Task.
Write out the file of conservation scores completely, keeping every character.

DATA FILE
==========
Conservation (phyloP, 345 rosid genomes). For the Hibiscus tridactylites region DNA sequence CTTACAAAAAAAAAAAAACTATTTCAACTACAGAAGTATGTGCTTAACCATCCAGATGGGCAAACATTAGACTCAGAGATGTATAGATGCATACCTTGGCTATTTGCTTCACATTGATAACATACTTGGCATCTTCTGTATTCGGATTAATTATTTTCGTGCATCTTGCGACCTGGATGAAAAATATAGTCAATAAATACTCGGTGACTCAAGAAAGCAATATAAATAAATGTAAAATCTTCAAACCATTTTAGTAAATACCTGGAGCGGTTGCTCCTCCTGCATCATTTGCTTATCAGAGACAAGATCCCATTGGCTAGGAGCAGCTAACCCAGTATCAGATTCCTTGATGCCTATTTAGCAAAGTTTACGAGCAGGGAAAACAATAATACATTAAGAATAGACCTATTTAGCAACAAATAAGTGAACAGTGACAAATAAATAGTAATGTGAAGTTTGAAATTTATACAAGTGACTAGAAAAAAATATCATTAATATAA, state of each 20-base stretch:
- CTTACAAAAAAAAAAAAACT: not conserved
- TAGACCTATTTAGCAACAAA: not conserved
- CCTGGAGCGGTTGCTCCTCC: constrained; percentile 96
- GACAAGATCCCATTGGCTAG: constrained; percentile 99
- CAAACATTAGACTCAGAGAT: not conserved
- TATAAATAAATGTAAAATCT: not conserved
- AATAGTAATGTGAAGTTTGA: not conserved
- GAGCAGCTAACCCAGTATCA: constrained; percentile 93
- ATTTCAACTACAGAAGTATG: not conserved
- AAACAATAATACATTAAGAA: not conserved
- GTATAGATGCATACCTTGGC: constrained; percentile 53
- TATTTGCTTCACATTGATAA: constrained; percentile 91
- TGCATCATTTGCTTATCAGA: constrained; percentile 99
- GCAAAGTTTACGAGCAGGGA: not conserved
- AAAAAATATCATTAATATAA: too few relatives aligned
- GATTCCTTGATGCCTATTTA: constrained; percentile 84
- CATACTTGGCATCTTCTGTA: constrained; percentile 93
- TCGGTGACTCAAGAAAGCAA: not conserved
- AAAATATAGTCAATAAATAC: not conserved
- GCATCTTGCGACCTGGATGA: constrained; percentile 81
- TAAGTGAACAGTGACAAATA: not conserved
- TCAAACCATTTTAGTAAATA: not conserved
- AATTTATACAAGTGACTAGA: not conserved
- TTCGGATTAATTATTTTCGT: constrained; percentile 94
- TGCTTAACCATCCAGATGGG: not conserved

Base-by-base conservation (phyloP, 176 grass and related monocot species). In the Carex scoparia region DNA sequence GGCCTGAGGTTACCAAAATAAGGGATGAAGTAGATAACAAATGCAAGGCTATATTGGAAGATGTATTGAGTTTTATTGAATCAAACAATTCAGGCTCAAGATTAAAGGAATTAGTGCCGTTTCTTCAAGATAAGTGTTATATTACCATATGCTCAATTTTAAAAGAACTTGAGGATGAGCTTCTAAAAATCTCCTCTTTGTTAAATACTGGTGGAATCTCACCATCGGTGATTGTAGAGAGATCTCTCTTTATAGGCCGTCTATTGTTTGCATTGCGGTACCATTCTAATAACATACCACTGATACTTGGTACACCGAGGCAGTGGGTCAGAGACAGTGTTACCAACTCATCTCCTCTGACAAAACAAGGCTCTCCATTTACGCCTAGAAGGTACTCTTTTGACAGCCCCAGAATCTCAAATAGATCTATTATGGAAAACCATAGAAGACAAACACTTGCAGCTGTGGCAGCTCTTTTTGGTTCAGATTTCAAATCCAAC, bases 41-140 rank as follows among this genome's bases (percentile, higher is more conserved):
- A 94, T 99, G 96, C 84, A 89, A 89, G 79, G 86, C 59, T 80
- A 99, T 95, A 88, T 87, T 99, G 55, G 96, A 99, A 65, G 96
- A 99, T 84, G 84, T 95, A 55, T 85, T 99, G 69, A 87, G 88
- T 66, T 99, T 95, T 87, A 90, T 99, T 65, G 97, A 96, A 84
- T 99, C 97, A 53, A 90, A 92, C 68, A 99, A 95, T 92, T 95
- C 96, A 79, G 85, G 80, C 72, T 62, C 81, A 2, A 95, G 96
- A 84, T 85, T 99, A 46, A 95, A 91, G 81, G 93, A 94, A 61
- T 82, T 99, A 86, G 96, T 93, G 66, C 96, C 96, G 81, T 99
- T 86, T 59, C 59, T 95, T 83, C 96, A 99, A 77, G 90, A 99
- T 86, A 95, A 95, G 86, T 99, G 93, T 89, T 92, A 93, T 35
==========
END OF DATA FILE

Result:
Conservation (phyloP, 345 rosid genomes). For the Hibiscus tridactylites region DNA sequence CTTACAAAAAAAAAAAAACTATTTCAACTACAGAAGTATGTGCTTAACCATCCAGATGGGCAAACATTAGACTCAGAGATGTATAGATGCATACCTTGGCTATTTGCTTCACATTGATAACATACTTGGCATCTTCTGTATTCGGATTAATTATTTTCGTGCATCTTGCGACCTGGATGAAAAATATAGTCAATAAATACTCGGTGACTCAAGAAAGCAATATAAATAAATGTAAAATCTTCAAACCATTTTAGTAAATACCTGGAGCGGTTGCTCCTCCTGCATCATTTGCTTATCAGAGACAAGATCCCATTGGCTAGGAGCAGCTAACCCAGTATCAGATTCCTTGATGCCTATTTAGCAAAGTTTACGAGCAGGGAAAACAATAATACATTAAGAATAGACCTATTTAGCAACAAATAAGTGAACAGTGACAAATAAATAGTAATGTGAAGTTTGAAATTTATACAAGTGACTAGAAAAAAATATCATTAATATAA, state of each 20-base stretch:
- CTTACAAAAAAAAAAAAACT: not conserved
- TAGACCTATTTAGCAACAAA: not conserved
- CCTGGAGCGGTTGCTCCTCC: constrained; percentile 96
- GACAAGATCCCATTGGCTAG: constrained; percentile 99
- CAAACATTAGACTCAGAGAT: not conserved
- TATAAATAAATGTAAAATCT: not conserved
- AATAGTAATGTGAAGTTTGA: not conserved
- GAGCAGCTAACCCAGTATCA: constrained; percentile 93
- ATTTCAACTACAGAAGTATG: not conserved
- AAACAATAATACATTAAGAA: not conserved
- GTATAGATGCATACCTTGGC: constrained; percentile 53
- TATTTGCTTCACATTGATAA: constrained; percentile 91
- TGCATCATTTGCTTATCAGA: constrained; percentile 99
- GCAAAGTTTACGAGCAGGGA: not conserved
- AAAAAATATCATTAATATAA: too few relatives aligned
- GATTCCTTGATGCCTATTTA: constrained; percentile 84
- CATACTTGGCATCTTCTGTA: constrained; percentile 93
- TCGGTGACTCAAGAAAGCAA: not conserved
- AAAATATAGTCAATAAATAC: not conserved
- GCATCTTGCGACCTGGATGA: constrained; percentile 81
- TAAGTGAACAGTGACAAATA: not conserved
- TCAAACCATTTTAGTAAATA: not conserved
- AATTTATACAAGTGACTAGA: not conserved
- TTCGGATTAATTATTTTCGT: constrained; percentile 94
- TGCTTAACCATCCAGATGGG: not conserved

Base-by-base conservation (phyloP, 176 grass and related monocot species). In the Carex scoparia region DNA sequence GGCCTGAGGTTACCAAAATAAGGGATGAAGTAGATAACAAATGCAAGGCTATATTGGAAGATGTATTGAGTTTTATTGAATCAAACAATTCAGGCTCAAGATTAAAGGAATTAGTGCCGTTTCTTCAAGATAAGTGTTATATTACCATATGCTCAATTTTAAAAGAACTTGAGGATGAGCTTCTAAAAATCTCCTCTTTGTTAAATACTGGTGGAATCTCACCATCGGTGATTGTAGAGAGATCTCTCTTTATAGGCCGTCTATTGTTTGCATTGCGGTACCATTCTAATAACATACCACTGATACTTGGTACACCGAGGCAGTGGGTCAGAGACAGTGTTACCAACTCATCTCCTCTGACAAAACAAGGCTCTCCATTTACGCCTAGAAGGTACTCTTTTGACAGCCCCAGAATCTCAAATAGATCTATTATGGAAAACCATAGAAGACAAACACTTGCAGCTGTGGCAGCTCTTTTTGGTTCAGATTTCAAATCCAAC, bases 41-140 rank as follows among this genome's bases (percentile, higher is more conserved):
- A 94, T 99, G 96, C 84, A 89, A 89, G 79, G 86, C 59, T 80
- A 99, T 95, A 88, T 87, T 99, G 55, G 96, A 99, A 65, G 96
- A 99, T 84, G 84, T 95, A 55, T 85, T 99, G 69, A 87, G 88
- T 66, T 99, T 95, T 87, A 90, T 99, T 65, G 97, A 96, A 84
- T 99, C 97, A 53, A 90, A 92, C 68, A 99, A 95, T 92, T 95
- C 96, A 79, G 85, G 80, C 72, T 62, C 81, A 2, A 95, G 96
- A 84, T 85, T 99, A 46, A 95, A 91, G 81, G 93, A 94, A 61
- T 82, T 99, A 86, G 96, T 93, G 66, C 96, C 96, G 81, T 99
- T 86, T 59, C 59, T 95, T 83, C 96, A 99, A 77, G 90, A 99
- T 86, A 95, A 95, G 86, T 99, G 93, T 89, T 92, A 93, T 35